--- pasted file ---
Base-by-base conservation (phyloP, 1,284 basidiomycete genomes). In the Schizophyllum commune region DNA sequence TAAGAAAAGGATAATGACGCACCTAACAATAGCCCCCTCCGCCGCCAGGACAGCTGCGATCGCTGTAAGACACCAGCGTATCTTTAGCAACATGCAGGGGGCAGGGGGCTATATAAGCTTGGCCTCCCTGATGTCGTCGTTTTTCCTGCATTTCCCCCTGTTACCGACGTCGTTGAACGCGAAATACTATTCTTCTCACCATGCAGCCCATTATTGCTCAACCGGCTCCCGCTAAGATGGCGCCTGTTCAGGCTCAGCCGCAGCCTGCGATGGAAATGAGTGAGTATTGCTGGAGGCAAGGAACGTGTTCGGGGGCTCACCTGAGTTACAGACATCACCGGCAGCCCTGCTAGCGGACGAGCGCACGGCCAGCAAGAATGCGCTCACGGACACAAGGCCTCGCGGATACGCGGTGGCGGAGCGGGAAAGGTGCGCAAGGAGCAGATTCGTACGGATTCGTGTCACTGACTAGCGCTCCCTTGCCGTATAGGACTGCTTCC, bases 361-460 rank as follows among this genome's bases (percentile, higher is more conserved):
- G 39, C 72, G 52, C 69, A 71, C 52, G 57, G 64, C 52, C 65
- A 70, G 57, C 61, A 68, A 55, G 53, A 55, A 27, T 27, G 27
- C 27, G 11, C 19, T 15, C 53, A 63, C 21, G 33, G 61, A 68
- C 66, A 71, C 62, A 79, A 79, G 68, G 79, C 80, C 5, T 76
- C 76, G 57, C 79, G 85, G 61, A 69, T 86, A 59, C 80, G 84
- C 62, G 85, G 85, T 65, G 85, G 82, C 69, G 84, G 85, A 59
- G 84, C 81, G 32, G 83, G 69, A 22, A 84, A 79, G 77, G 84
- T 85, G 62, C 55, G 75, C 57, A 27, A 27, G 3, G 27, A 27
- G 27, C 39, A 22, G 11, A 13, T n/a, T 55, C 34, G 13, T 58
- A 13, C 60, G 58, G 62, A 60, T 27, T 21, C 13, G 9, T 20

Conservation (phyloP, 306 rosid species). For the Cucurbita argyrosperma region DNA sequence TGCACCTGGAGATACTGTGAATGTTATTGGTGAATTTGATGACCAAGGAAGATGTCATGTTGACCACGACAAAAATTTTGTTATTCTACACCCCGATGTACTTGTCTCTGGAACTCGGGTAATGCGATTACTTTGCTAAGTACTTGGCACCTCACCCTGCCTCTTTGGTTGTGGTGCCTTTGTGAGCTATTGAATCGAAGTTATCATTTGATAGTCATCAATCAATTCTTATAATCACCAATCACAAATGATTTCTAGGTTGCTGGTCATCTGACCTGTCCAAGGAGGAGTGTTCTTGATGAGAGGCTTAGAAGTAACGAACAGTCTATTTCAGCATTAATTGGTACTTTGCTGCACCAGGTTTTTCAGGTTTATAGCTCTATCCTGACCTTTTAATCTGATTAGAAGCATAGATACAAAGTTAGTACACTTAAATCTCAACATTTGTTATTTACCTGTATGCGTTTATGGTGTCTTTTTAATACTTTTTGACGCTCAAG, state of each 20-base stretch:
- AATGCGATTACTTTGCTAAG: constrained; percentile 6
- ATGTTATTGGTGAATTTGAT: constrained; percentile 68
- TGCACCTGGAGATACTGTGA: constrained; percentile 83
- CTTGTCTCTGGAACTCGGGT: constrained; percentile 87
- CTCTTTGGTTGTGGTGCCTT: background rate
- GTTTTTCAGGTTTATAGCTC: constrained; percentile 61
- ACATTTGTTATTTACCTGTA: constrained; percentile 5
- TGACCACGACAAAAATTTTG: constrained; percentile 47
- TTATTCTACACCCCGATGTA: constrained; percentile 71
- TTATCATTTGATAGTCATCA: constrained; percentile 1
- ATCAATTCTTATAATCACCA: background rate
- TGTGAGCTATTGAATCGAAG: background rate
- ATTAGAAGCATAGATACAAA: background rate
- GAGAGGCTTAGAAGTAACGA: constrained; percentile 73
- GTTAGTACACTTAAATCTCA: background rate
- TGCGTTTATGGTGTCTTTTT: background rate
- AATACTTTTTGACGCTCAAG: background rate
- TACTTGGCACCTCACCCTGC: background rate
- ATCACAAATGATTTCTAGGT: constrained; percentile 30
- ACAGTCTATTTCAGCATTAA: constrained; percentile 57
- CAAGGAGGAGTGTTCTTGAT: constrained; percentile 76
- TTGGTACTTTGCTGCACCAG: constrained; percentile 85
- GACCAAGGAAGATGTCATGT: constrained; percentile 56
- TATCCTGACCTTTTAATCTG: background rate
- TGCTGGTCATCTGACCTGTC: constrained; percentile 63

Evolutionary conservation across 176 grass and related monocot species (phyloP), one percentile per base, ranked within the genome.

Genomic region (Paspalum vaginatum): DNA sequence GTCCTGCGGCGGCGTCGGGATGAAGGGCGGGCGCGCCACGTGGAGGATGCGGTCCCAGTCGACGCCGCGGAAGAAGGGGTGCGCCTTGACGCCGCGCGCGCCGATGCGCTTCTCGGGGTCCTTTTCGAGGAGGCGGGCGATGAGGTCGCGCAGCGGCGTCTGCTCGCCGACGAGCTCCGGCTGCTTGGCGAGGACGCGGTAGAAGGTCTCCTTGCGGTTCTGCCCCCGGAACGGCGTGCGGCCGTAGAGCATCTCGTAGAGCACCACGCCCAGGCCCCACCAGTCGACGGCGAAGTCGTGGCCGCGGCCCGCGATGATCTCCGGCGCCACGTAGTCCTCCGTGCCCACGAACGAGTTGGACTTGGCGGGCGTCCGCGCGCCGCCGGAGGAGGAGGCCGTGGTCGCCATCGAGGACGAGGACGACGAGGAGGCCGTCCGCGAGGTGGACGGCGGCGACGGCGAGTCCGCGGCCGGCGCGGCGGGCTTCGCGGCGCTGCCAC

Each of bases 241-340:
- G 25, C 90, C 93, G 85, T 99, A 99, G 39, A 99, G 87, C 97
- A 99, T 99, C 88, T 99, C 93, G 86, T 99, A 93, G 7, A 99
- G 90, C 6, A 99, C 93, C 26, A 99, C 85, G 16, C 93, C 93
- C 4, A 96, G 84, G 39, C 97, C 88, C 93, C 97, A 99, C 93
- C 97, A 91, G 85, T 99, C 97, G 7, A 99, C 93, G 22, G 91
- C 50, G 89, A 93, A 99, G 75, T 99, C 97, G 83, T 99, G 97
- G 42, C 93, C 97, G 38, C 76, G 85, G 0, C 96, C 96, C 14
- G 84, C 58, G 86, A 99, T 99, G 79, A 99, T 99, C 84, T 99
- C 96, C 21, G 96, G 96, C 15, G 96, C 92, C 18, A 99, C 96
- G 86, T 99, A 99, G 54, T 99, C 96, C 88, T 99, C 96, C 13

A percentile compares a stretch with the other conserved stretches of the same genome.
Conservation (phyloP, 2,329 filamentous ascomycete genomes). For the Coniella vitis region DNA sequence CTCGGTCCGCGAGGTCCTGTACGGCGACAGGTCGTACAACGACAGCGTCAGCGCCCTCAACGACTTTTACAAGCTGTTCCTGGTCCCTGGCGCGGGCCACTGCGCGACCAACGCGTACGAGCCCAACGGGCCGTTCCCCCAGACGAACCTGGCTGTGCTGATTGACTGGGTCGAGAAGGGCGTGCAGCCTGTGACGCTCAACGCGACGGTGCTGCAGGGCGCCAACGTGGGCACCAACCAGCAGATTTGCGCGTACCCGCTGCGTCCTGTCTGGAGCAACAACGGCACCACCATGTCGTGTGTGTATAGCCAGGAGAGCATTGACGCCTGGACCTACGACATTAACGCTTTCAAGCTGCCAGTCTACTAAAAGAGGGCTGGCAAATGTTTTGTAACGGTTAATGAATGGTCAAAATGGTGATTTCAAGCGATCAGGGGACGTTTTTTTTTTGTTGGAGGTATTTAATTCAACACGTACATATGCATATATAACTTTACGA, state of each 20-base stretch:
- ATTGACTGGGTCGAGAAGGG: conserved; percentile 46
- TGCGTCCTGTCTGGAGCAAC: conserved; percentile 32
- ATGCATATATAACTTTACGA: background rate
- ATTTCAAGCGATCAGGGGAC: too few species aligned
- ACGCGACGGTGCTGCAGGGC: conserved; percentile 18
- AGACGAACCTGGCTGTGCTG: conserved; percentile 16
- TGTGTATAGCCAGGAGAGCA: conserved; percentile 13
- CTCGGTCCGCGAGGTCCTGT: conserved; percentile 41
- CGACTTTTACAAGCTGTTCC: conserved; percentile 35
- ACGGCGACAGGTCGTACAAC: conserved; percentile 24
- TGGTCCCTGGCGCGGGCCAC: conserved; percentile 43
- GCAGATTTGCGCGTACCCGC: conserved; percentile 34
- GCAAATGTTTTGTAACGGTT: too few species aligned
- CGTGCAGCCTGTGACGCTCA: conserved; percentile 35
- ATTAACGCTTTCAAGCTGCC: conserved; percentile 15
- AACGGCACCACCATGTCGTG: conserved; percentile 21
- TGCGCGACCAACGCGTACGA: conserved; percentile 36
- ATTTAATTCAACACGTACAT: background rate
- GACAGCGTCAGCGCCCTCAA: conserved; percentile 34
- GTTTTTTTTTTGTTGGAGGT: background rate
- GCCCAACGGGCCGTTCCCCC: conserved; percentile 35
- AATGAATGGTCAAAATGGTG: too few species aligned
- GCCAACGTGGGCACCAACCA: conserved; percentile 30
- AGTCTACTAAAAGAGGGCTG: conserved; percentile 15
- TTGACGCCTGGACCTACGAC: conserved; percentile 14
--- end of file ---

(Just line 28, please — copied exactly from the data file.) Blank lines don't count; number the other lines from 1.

- TGCGTTTATGGTGTCTTTTT: background rate